“MDs only have so much time,” he says. “I have more time to invite a storytelling approach. And patients want to talk. They may have gotten the message before to ‘shut up’ about their pain. Once they start talking in my office, it’s often hard to stop.”

Once their story has been told, he asks how they’d rewrite it. “I don’t mean how they’d rewrite it without chronic pain,” he explains. “I ask how they’d deal with the pain differently.”

Experience can be an excellent teacher. Once patients begin to consider what they would undo if they were rewriting their memoir, they can begin to take control and formulate a plan.

Dr. Mount values the work MDs have done before they bring him into the mix, but he doesn’t just thank them for the referral and move on. He uses a collaborative approach that involves the patient and the referring physician.

His goal: to help patients with cognitive impairment that’s a result of pain. Often, the impairment is a result of pain medication. Reducing a patient’s medication is often among his prescriptions. That’s accompanied by nutritional education, stretching—which is often done in his office—and other holistic treatments.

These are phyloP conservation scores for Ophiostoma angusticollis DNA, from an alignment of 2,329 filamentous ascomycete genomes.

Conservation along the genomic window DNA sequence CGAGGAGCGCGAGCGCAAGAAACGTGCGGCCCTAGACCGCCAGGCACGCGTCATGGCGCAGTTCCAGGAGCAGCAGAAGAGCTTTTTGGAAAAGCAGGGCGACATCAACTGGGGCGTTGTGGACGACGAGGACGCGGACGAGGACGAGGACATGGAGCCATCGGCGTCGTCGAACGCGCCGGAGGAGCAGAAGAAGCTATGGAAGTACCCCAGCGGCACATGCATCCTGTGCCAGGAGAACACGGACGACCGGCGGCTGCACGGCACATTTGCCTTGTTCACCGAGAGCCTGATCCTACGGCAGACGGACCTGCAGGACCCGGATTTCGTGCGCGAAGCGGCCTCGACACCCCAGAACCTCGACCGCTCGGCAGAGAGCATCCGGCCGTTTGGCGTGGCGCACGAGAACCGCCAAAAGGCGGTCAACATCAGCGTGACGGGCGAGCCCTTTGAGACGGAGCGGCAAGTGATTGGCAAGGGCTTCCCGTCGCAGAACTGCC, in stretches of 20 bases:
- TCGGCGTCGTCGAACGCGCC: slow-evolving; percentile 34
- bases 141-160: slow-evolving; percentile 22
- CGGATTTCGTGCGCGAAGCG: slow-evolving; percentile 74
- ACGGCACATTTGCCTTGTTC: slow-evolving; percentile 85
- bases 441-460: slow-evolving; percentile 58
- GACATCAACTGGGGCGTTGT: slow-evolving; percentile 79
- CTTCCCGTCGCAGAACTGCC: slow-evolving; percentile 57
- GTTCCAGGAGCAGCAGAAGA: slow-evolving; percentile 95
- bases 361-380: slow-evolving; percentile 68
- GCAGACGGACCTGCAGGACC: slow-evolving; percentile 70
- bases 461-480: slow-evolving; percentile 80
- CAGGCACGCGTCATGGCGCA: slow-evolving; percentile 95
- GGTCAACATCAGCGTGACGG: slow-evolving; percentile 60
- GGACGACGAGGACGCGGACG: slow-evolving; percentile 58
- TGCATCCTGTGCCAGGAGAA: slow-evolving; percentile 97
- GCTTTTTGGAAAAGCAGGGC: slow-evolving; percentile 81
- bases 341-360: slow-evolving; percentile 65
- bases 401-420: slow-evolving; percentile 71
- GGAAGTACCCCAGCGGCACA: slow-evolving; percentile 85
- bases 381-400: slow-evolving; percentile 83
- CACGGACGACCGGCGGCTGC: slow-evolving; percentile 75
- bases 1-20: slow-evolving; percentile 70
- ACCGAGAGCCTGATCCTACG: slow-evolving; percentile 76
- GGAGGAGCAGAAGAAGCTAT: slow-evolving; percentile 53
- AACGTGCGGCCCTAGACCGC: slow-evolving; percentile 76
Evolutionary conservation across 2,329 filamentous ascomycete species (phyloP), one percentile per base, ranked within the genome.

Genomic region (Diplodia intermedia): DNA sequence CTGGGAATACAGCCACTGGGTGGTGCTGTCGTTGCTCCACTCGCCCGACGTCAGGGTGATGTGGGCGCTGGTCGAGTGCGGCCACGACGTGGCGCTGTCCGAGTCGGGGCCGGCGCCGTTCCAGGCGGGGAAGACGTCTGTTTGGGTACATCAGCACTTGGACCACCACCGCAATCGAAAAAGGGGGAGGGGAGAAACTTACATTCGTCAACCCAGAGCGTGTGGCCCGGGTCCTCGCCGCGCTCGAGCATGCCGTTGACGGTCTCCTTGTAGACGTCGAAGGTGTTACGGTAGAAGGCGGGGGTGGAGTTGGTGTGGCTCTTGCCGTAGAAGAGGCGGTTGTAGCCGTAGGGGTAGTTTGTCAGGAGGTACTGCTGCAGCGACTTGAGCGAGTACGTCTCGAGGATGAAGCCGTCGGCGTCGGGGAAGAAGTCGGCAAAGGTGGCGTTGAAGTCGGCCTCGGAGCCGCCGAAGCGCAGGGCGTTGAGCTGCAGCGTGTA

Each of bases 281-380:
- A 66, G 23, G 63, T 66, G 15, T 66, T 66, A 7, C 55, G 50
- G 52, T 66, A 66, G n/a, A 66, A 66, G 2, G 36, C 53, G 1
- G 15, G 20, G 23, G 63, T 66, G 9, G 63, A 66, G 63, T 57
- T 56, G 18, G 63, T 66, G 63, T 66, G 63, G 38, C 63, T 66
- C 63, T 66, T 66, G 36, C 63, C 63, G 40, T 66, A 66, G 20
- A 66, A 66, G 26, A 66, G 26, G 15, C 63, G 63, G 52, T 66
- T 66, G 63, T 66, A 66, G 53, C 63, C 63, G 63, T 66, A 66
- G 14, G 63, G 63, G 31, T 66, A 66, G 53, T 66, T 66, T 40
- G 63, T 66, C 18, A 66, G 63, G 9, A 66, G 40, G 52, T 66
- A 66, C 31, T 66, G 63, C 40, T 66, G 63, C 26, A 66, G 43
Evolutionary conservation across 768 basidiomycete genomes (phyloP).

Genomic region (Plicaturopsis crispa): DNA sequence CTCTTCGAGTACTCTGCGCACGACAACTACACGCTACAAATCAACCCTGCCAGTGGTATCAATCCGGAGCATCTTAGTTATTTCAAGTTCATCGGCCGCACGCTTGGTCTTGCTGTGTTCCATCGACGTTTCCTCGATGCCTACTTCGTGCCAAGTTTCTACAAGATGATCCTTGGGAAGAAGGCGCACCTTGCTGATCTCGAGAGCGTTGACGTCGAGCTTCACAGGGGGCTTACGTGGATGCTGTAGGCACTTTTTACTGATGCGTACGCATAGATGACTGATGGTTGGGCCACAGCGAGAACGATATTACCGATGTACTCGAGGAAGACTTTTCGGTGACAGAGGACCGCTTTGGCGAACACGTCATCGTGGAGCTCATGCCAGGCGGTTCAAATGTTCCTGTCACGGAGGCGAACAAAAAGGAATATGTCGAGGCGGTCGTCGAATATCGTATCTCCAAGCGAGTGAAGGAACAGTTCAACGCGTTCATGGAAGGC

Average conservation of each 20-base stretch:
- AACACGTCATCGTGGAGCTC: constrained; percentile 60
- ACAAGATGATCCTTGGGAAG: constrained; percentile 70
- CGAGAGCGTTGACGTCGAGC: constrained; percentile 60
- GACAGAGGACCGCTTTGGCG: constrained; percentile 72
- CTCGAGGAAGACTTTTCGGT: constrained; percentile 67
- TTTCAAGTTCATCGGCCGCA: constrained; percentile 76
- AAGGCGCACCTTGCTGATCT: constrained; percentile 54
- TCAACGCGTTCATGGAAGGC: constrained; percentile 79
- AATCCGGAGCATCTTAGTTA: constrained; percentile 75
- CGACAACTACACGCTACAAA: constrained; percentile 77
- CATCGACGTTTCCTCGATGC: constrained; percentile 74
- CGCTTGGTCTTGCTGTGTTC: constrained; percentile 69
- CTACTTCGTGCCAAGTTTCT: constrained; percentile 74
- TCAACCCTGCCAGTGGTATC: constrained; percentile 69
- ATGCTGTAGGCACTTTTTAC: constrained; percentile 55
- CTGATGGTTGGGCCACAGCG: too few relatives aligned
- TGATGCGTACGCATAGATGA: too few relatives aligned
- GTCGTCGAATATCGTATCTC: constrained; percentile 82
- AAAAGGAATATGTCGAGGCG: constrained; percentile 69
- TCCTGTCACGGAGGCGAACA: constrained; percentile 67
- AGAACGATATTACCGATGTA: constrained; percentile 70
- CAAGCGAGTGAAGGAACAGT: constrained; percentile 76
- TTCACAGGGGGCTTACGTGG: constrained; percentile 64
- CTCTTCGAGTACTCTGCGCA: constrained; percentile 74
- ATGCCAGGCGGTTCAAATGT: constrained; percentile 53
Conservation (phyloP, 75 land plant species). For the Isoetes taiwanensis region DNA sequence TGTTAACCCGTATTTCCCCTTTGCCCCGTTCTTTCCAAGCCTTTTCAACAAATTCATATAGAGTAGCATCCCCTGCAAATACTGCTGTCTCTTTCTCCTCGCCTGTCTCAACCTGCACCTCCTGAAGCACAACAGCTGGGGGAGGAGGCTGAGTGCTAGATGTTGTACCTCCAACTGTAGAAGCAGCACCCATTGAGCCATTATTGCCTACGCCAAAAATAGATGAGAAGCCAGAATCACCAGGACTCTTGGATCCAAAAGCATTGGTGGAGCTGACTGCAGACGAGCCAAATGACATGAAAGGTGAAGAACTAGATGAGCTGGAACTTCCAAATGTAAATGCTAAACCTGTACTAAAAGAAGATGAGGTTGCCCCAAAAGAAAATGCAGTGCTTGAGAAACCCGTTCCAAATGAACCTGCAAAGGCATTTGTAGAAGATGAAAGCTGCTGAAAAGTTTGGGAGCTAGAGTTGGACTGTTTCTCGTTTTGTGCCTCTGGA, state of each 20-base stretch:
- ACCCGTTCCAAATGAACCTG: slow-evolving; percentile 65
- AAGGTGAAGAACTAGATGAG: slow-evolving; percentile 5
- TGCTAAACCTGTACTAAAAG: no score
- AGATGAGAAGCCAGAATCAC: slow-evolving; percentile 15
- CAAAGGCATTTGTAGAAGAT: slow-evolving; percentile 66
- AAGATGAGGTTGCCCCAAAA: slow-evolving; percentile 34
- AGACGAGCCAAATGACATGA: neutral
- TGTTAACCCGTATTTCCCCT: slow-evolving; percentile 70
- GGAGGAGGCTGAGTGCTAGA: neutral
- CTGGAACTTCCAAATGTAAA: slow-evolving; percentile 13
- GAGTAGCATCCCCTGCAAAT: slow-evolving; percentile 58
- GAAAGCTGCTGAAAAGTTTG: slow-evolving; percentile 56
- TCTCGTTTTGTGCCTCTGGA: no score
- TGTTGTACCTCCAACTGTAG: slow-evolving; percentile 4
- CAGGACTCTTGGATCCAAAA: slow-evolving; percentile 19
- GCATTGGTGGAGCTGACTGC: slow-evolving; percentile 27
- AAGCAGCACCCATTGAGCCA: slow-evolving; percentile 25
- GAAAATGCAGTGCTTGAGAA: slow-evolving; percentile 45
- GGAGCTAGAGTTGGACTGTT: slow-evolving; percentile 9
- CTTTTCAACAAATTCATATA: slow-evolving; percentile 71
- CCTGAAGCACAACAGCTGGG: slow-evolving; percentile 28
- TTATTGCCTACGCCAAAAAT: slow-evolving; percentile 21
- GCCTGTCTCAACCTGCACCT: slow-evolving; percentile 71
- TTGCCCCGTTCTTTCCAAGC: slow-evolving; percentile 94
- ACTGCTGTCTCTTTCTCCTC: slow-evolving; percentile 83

He understands what his patients are going through. He’s been there himself.

When the doctor becomes the patient

Dr. Mount suffers from chronic pain in his neck and spine. It began in 2005 when he was new to Winston-Salem and went to a chiropractor for an adjustment. After getting what he considers “substandard care,” he realized he needed to educate himself on treatment options.

“I experienced anxiety, uncertainty and was questioning myself,” he says. “My work and social life were disrupted. I know about the stigma of feeling judged. Chronic pain will wear you down.”